After Sunday morning, no one can dispute we are under attack. The real attack, however, is not the one involving assault rifles like the ArmaLite Rifle – 15 (Yes, I know the “a” doesn’t stand for “assault” even though enabling assault is what the AR-15 does). The real attack is on our sense of being. What kind of people will we be in the face of such a raw challenge to our safety, our freedom, our lives?
By targeting a gay nightclub while phoning emergency services to leave a message supporting the Islamic State in Iraq and Syria, the shooter at Pulse Orlando drove at least three wedges deeper into the fabric of our society: homophobia/transphobia, Islamophobia, and guns.
Guns are a wedge issue in this country, made so primarily by a well-funded lobby that wants all of us to be well-armed so their stockholders and executives can be well-heeled. Without the top executives of the NRA choosing to side with gun manufacturers, guns might not be a wedge issue since 72% of NRA members favor better gun laws. We might have comprehensive background checks, appropriate waiting periods, and sensible rules for ownership, all while retaining the intent of the Second Amendment. Instead, we have loopholes through which any number of “disqualified” people can legally obtain a gun capable of firing a shot every second. The Orlando shooter had one or two of those…
Because these guns are readily available in our country, they become wedge instruments for those who want to create division. This assailant didn’t pick any nightclub; he picked a haven for historically marginalized people. He didn’t profess support for an innocuous organization; he cited a terror organization which has hijacked the name of a respected world religion. The deeper ramifications of the Orlando massacre will be the fear incited among us because of these calculated decisions. This is the real wedge.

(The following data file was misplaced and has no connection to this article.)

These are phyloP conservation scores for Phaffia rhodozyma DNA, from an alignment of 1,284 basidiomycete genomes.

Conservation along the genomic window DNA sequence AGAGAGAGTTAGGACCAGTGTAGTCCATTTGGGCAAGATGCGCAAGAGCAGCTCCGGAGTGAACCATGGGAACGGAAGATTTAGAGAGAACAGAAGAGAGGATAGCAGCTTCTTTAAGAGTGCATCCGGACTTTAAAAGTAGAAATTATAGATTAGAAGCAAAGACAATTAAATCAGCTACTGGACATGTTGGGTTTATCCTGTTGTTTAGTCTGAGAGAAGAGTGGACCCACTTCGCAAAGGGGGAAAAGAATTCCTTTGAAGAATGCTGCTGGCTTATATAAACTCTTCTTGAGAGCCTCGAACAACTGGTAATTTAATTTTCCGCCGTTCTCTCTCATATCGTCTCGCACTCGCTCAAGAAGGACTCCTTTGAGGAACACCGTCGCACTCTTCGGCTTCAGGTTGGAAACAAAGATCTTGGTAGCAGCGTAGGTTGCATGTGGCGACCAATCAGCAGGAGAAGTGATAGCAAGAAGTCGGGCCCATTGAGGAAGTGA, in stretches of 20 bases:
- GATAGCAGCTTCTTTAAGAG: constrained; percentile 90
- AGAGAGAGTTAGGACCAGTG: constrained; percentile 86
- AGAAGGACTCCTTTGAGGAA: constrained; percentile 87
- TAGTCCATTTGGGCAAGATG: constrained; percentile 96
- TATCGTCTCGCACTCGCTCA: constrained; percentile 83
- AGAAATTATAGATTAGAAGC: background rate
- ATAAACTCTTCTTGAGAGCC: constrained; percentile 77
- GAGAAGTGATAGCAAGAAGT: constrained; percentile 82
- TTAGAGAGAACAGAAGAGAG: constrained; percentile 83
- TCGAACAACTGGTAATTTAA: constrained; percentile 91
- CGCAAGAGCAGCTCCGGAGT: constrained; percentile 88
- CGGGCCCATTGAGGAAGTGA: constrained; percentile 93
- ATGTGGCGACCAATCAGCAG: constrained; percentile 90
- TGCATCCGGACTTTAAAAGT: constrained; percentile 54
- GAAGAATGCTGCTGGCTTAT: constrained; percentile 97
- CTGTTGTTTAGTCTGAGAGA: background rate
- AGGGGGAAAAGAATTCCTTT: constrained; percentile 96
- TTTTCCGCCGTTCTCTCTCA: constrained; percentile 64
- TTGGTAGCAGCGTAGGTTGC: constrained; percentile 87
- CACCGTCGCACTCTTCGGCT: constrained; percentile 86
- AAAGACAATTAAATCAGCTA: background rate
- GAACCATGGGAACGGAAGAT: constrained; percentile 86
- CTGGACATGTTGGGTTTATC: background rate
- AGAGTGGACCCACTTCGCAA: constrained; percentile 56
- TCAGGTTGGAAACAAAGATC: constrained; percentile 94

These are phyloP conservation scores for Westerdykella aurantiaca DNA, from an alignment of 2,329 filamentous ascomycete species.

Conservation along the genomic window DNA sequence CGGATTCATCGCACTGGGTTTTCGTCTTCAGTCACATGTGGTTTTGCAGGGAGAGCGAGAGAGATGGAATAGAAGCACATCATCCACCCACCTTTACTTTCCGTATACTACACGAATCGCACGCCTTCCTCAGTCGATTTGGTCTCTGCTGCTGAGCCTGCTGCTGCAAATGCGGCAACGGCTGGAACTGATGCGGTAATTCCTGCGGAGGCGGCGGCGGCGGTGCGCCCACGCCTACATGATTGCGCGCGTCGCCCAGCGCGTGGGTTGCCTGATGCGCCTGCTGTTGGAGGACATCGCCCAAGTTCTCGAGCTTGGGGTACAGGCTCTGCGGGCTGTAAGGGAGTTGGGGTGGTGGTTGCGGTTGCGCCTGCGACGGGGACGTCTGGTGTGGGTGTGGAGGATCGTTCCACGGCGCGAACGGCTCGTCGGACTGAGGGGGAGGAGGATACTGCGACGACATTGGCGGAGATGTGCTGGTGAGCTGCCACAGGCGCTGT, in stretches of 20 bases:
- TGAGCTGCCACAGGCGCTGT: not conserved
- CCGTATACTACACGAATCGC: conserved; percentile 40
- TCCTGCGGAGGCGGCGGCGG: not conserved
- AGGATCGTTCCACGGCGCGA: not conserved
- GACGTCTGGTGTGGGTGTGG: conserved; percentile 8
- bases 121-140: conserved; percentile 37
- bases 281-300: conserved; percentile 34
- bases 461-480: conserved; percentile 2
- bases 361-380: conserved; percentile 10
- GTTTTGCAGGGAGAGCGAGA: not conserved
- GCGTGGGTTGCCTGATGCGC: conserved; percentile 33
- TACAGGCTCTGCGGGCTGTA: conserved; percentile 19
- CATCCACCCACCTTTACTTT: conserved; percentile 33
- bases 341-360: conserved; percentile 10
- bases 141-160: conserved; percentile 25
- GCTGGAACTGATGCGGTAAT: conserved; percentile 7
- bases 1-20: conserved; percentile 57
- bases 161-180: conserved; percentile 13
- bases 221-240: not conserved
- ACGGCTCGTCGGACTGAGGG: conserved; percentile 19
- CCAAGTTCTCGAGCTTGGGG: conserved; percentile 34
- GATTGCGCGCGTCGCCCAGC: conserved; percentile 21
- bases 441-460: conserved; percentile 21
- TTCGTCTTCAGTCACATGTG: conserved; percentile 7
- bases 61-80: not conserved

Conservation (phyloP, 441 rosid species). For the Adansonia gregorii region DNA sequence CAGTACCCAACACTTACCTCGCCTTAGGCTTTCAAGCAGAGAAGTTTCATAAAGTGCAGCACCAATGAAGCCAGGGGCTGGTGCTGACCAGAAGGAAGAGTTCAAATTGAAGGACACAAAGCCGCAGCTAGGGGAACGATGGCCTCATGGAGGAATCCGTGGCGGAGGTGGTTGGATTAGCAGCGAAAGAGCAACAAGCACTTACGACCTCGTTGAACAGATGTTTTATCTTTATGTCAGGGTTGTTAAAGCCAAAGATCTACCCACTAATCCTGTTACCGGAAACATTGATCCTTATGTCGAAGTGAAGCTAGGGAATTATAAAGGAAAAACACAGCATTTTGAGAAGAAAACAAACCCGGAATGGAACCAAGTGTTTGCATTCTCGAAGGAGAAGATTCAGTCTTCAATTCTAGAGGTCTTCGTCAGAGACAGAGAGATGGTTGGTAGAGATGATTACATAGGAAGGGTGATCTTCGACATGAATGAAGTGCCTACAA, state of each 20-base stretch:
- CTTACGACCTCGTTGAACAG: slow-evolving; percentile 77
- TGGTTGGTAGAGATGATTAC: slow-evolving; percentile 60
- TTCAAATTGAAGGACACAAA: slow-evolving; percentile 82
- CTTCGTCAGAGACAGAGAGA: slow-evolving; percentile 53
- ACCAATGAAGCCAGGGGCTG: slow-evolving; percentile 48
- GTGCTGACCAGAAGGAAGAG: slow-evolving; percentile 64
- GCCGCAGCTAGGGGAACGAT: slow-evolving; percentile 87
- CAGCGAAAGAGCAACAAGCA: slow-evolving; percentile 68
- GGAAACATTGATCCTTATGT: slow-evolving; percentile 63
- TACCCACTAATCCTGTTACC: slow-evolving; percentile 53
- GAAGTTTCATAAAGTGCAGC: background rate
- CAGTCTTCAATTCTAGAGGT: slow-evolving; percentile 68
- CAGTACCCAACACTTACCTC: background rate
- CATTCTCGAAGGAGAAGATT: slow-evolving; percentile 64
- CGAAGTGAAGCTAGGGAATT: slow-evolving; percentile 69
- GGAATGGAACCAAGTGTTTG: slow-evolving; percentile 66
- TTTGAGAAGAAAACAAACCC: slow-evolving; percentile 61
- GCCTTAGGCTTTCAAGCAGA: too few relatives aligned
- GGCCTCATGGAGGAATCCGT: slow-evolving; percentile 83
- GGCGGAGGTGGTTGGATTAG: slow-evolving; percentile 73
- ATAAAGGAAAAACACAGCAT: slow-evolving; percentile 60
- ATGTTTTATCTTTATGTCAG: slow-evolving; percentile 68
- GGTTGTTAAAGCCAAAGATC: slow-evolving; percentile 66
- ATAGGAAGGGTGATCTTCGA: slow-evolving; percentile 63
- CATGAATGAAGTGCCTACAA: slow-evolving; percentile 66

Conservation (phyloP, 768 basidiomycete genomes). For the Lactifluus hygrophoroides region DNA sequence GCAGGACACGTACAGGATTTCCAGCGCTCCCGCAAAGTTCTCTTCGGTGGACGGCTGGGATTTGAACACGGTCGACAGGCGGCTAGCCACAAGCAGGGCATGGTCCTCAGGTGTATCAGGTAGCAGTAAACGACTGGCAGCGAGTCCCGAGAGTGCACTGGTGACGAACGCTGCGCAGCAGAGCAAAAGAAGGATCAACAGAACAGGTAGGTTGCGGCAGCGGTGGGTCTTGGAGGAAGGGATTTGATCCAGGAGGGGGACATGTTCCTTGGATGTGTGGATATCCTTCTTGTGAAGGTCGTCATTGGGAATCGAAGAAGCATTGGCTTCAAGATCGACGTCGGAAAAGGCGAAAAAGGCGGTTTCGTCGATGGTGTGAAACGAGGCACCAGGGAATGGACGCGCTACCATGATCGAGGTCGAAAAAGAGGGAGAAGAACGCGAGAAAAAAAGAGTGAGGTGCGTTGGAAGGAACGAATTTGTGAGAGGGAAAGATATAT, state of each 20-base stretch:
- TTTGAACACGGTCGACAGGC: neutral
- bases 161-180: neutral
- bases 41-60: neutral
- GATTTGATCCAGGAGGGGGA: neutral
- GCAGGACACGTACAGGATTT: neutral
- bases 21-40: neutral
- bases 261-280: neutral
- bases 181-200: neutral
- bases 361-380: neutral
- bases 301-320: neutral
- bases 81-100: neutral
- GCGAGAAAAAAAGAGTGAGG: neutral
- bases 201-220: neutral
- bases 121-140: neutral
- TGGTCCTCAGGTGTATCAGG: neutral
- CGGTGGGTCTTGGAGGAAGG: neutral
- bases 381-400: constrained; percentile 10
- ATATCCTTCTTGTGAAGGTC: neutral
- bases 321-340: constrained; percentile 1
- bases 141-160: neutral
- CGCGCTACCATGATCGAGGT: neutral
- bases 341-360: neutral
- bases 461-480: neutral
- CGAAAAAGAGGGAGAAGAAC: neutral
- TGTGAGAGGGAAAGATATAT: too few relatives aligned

If we rive, he wins. The challenge will be great in the coming days. Our LGBTQ friends will be disparaged, so we must support them. Our Muslim neighbors will be stereotyped, so we must protect them. Our families will have differing views, so we must respect them. Then we win.
Our faith demonstrates over and over again that we can’t always control what happens to us, but we can control how we respond. Pockets of hope are all around us. The people of Orlando have embraced one another — gay and straight alike, and the authentic leaders of Islam have condemned the violence. As people of faith who follow The Way of the one who walked in peace, we must be among those who offer solace for the mourners, fortitude for the weary, and reconciliation for the estranged. In the face of fear, we must respond with courage. In the face of apprehension, we must respond with trust. In the face of violence, we must respond with equanimity. Then the attack fails.
Since last fall, the NC Council of Churches has been working with a broad coalition of partners in an effort to become better advocates for reasonable, common sense gun laws. In collaboration with groups including North Carolinians Against Gun Violence, MomsRising.org, Moms Demand Action, and the NC Justice Center, we will continue that effort.
On the weekend of June 17-19, we are calling on faith communities across North Carolina to remember the shooting victims of Charleston’s Emanuel African Methodist Episcopal Church on the one-year anniversary of their murders. May we also remember all who have died and who suffer as a result of gun violence.